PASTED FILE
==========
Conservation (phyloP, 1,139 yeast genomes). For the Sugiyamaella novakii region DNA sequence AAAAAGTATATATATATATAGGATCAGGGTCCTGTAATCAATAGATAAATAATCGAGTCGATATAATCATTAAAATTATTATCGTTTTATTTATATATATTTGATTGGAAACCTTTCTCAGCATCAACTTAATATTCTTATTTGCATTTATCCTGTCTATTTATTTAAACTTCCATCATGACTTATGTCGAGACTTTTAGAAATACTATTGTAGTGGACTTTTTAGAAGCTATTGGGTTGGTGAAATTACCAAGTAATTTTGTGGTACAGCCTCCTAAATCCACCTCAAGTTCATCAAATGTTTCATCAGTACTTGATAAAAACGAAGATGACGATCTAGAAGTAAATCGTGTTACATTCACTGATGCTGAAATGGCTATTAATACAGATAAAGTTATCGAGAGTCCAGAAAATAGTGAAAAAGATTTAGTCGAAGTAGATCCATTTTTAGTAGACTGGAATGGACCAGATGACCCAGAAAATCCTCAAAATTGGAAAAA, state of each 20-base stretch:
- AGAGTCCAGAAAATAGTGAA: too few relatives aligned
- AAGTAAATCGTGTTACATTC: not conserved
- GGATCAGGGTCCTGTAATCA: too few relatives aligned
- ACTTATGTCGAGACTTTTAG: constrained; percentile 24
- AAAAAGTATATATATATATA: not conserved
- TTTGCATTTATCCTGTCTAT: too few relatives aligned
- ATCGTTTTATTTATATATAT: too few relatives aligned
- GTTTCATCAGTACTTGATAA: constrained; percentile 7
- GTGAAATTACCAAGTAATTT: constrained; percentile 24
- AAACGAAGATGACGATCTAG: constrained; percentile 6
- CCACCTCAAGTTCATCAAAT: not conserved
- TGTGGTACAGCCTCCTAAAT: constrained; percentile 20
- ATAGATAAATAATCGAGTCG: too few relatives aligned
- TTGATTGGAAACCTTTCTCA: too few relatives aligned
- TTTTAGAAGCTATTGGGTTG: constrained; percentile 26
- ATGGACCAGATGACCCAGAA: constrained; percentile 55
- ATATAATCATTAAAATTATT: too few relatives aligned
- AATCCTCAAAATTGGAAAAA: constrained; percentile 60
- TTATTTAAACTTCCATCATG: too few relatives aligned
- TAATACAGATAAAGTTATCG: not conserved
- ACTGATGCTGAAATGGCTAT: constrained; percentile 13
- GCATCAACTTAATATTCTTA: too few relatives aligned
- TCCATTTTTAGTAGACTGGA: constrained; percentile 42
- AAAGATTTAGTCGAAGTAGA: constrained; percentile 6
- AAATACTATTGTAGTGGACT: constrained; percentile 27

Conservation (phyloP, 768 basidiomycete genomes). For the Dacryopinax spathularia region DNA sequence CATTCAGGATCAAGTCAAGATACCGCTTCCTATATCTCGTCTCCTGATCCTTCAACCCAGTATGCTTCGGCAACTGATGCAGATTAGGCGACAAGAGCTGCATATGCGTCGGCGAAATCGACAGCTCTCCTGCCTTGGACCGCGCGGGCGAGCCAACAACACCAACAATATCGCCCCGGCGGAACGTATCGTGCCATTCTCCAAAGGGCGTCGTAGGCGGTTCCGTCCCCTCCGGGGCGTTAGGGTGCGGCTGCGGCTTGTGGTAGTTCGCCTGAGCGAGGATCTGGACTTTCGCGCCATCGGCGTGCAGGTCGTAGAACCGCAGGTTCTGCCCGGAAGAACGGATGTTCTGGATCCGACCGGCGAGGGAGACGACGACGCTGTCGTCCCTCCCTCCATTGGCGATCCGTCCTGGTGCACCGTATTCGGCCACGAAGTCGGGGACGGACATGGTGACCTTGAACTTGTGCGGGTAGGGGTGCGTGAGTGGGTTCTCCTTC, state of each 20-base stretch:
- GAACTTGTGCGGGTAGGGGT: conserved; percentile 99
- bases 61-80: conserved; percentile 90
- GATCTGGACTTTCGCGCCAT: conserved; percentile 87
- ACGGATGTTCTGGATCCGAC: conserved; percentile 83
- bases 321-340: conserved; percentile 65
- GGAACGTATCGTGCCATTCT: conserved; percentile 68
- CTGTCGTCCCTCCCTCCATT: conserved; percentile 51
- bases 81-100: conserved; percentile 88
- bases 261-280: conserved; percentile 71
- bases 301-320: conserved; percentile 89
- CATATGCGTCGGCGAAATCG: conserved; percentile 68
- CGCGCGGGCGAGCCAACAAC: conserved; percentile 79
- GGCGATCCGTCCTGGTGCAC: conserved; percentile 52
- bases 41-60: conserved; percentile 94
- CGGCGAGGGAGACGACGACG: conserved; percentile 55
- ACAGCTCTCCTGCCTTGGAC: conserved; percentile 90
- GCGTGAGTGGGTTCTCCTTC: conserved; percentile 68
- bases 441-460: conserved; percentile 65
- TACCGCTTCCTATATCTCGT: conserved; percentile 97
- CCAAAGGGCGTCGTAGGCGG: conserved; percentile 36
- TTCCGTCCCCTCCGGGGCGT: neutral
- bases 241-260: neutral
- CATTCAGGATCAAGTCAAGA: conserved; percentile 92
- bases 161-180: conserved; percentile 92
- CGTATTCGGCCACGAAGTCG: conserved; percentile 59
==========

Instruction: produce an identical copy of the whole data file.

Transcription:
Conservation (phyloP, 1,139 yeast genomes). For the Sugiyamaella novakii region DNA sequence AAAAAGTATATATATATATAGGATCAGGGTCCTGTAATCAATAGATAAATAATCGAGTCGATATAATCATTAAAATTATTATCGTTTTATTTATATATATTTGATTGGAAACCTTTCTCAGCATCAACTTAATATTCTTATTTGCATTTATCCTGTCTATTTATTTAAACTTCCATCATGACTTATGTCGAGACTTTTAGAAATACTATTGTAGTGGACTTTTTAGAAGCTATTGGGTTGGTGAAATTACCAAGTAATTTTGTGGTACAGCCTCCTAAATCCACCTCAAGTTCATCAAATGTTTCATCAGTACTTGATAAAAACGAAGATGACGATCTAGAAGTAAATCGTGTTACATTCACTGATGCTGAAATGGCTATTAATACAGATAAAGTTATCGAGAGTCCAGAAAATAGTGAAAAAGATTTAGTCGAAGTAGATCCATTTTTAGTAGACTGGAATGGACCAGATGACCCAGAAAATCCTCAAAATTGGAAAAA, state of each 20-base stretch:
- AGAGTCCAGAAAATAGTGAA: too few relatives aligned
- AAGTAAATCGTGTTACATTC: not conserved
- GGATCAGGGTCCTGTAATCA: too few relatives aligned
- ACTTATGTCGAGACTTTTAG: constrained; percentile 24
- AAAAAGTATATATATATATA: not conserved
- TTTGCATTTATCCTGTCTAT: too few relatives aligned
- ATCGTTTTATTTATATATAT: too few relatives aligned
- GTTTCATCAGTACTTGATAA: constrained; percentile 7
- GTGAAATTACCAAGTAATTT: constrained; percentile 24
- AAACGAAGATGACGATCTAG: constrained; percentile 6
- CCACCTCAAGTTCATCAAAT: not conserved
- TGTGGTACAGCCTCCTAAAT: constrained; percentile 20
- ATAGATAAATAATCGAGTCG: too few relatives aligned
- TTGATTGGAAACCTTTCTCA: too few relatives aligned
- TTTTAGAAGCTATTGGGTTG: constrained; percentile 26
- ATGGACCAGATGACCCAGAA: constrained; percentile 55
- ATATAATCATTAAAATTATT: too few relatives aligned
- AATCCTCAAAATTGGAAAAA: constrained; percentile 60
- TTATTTAAACTTCCATCATG: too few relatives aligned
- TAATACAGATAAAGTTATCG: not conserved
- ACTGATGCTGAAATGGCTAT: constrained; percentile 13
- GCATCAACTTAATATTCTTA: too few relatives aligned
- TCCATTTTTAGTAGACTGGA: constrained; percentile 42
- AAAGATTTAGTCGAAGTAGA: constrained; percentile 6
- AAATACTATTGTAGTGGACT: constrained; percentile 27

Conservation (phyloP, 768 basidiomycete genomes). For the Dacryopinax spathularia region DNA sequence CATTCAGGATCAAGTCAAGATACCGCTTCCTATATCTCGTCTCCTGATCCTTCAACCCAGTATGCTTCGGCAACTGATGCAGATTAGGCGACAAGAGCTGCATATGCGTCGGCGAAATCGACAGCTCTCCTGCCTTGGACCGCGCGGGCGAGCCAACAACACCAACAATATCGCCCCGGCGGAACGTATCGTGCCATTCTCCAAAGGGCGTCGTAGGCGGTTCCGTCCCCTCCGGGGCGTTAGGGTGCGGCTGCGGCTTGTGGTAGTTCGCCTGAGCGAGGATCTGGACTTTCGCGCCATCGGCGTGCAGGTCGTAGAACCGCAGGTTCTGCCCGGAAGAACGGATGTTCTGGATCCGACCGGCGAGGGAGACGACGACGCTGTCGTCCCTCCCTCCATTGGCGATCCGTCCTGGTGCACCGTATTCGGCCACGAAGTCGGGGACGGACATGGTGACCTTGAACTTGTGCGGGTAGGGGTGCGTGAGTGGGTTCTCCTTC, state of each 20-base stretch:
- GAACTTGTGCGGGTAGGGGT: conserved; percentile 99
- bases 61-80: conserved; percentile 90
- GATCTGGACTTTCGCGCCAT: conserved; percentile 87
- ACGGATGTTCTGGATCCGAC: conserved; percentile 83
- bases 321-340: conserved; percentile 65
- GGAACGTATCGTGCCATTCT: conserved; percentile 68
- CTGTCGTCCCTCCCTCCATT: conserved; percentile 51
- bases 81-100: conserved; percentile 88
- bases 261-280: conserved; percentile 71
- bases 301-320: conserved; percentile 89
- CATATGCGTCGGCGAAATCG: conserved; percentile 68
- CGCGCGGGCGAGCCAACAAC: conserved; percentile 79
- GGCGATCCGTCCTGGTGCAC: conserved; percentile 52
- bases 41-60: conserved; percentile 94
- CGGCGAGGGAGACGACGACG: conserved; percentile 55
- ACAGCTCTCCTGCCTTGGAC: conserved; percentile 90
- GCGTGAGTGGGTTCTCCTTC: conserved; percentile 68
- bases 441-460: conserved; percentile 65
- TACCGCTTCCTATATCTCGT: conserved; percentile 97
- CCAAAGGGCGTCGTAGGCGG: conserved; percentile 36
- TTCCGTCCCCTCCGGGGCGT: neutral
- bases 241-260: neutral
- CATTCAGGATCAAGTCAAGA: conserved; percentile 92
- bases 161-180: conserved; percentile 92
- CGTATTCGGCCACGAAGTCG: conserved; percentile 59